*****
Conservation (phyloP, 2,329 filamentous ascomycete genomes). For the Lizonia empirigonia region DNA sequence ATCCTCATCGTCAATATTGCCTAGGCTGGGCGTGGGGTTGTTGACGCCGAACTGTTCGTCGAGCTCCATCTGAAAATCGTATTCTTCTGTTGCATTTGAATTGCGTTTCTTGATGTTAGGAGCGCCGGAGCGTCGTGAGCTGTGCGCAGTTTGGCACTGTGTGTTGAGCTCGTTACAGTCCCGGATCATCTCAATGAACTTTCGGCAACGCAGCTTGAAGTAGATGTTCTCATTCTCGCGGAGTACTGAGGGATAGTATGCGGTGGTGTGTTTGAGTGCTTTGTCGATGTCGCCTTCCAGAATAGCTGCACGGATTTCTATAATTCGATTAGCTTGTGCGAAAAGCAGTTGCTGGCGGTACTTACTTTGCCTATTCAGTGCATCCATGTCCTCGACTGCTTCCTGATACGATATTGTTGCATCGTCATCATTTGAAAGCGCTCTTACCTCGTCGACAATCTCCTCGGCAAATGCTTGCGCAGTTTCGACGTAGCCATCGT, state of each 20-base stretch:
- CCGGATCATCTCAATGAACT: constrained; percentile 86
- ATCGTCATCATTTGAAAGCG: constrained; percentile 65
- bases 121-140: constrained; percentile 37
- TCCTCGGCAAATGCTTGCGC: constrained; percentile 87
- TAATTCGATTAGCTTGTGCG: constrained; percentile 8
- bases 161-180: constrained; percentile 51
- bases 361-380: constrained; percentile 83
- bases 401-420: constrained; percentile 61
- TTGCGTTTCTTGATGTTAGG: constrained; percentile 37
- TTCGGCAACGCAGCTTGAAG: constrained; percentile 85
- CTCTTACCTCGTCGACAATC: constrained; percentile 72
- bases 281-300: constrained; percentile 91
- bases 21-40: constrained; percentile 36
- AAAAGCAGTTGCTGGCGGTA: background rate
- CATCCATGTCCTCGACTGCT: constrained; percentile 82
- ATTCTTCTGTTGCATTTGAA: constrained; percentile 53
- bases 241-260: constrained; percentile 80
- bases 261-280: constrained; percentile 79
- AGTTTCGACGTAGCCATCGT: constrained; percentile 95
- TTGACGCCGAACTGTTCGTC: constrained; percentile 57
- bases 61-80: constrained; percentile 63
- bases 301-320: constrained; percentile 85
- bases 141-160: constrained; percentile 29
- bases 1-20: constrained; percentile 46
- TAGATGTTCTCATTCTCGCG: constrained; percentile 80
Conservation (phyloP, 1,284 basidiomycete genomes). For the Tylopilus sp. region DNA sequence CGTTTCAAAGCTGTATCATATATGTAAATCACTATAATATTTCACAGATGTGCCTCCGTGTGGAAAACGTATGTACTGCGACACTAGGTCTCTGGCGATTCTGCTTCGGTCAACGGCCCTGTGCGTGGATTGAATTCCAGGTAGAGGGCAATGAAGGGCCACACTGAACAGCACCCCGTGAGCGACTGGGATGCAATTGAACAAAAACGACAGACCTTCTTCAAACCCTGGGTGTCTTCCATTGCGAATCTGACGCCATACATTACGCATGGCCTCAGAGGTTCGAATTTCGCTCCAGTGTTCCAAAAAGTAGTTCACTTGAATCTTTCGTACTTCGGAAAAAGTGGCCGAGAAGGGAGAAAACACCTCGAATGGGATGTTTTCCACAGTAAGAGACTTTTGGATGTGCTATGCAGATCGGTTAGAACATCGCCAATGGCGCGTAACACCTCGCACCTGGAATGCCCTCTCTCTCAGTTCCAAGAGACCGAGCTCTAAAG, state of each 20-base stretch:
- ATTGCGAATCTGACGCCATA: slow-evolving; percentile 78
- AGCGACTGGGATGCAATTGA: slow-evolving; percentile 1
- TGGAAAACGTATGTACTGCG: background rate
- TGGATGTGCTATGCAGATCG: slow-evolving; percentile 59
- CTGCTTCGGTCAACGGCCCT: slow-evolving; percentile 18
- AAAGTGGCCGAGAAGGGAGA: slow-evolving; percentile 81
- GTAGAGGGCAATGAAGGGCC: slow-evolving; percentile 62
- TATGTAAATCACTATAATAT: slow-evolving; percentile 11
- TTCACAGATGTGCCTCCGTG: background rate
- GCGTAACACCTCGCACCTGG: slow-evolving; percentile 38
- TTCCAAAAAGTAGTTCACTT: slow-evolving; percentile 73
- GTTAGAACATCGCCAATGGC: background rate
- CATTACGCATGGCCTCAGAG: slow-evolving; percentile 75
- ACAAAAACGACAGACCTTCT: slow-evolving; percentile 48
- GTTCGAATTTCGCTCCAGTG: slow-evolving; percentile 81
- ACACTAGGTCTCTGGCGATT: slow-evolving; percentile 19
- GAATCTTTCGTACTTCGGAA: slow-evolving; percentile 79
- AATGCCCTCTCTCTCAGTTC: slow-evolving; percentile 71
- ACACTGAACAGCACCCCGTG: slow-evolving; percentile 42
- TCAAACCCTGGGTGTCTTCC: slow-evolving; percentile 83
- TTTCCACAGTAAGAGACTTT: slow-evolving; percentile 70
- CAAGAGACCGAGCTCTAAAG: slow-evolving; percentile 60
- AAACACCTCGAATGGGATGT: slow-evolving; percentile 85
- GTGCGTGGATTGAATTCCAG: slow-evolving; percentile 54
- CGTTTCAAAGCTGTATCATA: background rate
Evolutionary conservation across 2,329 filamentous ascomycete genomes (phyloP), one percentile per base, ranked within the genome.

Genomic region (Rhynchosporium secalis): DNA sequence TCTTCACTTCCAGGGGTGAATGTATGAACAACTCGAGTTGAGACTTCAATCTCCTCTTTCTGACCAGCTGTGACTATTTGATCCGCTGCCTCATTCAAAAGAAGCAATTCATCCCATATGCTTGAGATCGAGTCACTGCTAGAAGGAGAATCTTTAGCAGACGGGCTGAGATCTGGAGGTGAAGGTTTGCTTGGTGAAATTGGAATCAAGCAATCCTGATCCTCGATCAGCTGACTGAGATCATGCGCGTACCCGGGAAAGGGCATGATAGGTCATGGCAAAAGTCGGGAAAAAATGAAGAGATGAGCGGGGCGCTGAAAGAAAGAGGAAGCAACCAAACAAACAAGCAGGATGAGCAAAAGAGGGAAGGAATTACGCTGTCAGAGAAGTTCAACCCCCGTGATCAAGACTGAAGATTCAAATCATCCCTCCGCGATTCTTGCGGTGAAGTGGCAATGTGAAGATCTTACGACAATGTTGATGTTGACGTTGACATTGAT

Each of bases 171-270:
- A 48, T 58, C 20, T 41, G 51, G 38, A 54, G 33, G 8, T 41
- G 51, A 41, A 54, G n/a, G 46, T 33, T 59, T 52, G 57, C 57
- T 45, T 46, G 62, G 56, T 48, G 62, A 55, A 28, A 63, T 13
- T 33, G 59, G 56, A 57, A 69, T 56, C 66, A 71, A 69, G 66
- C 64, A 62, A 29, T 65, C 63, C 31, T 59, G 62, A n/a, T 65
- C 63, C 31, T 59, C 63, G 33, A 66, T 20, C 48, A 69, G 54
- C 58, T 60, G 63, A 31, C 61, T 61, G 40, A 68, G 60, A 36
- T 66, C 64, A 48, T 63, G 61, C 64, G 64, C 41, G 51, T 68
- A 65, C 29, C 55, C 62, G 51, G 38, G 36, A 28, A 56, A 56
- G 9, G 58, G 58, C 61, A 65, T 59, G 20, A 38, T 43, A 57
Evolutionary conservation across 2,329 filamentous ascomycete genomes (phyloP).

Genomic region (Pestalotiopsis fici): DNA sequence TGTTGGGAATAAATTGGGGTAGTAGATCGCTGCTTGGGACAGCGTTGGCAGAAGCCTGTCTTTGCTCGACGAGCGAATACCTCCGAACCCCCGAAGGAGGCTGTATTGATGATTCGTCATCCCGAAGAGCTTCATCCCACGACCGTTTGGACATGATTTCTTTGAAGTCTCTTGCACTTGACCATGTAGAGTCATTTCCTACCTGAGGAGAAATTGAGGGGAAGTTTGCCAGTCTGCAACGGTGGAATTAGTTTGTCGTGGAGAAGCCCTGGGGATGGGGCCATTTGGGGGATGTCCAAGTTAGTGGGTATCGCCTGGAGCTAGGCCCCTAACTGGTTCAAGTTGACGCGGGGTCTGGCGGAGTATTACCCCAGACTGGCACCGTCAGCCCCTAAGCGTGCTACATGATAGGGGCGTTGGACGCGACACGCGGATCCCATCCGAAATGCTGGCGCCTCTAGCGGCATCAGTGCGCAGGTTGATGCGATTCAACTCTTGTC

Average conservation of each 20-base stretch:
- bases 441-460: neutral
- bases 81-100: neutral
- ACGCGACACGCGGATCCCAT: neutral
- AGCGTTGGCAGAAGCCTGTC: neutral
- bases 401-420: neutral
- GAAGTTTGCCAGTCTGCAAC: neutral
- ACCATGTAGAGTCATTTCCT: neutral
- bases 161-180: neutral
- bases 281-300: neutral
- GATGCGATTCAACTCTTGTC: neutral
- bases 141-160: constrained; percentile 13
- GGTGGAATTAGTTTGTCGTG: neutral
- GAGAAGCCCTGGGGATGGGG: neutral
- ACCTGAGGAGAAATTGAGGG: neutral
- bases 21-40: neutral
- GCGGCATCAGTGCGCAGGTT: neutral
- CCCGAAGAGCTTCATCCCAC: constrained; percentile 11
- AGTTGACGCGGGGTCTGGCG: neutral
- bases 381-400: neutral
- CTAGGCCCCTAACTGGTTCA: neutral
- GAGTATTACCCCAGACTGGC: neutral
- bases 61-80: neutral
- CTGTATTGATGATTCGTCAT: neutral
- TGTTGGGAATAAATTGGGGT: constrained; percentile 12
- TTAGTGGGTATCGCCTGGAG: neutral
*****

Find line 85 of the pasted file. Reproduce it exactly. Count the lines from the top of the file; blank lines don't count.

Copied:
- CCCGAAGAGCTTCATCCCAC: constrained; percentile 11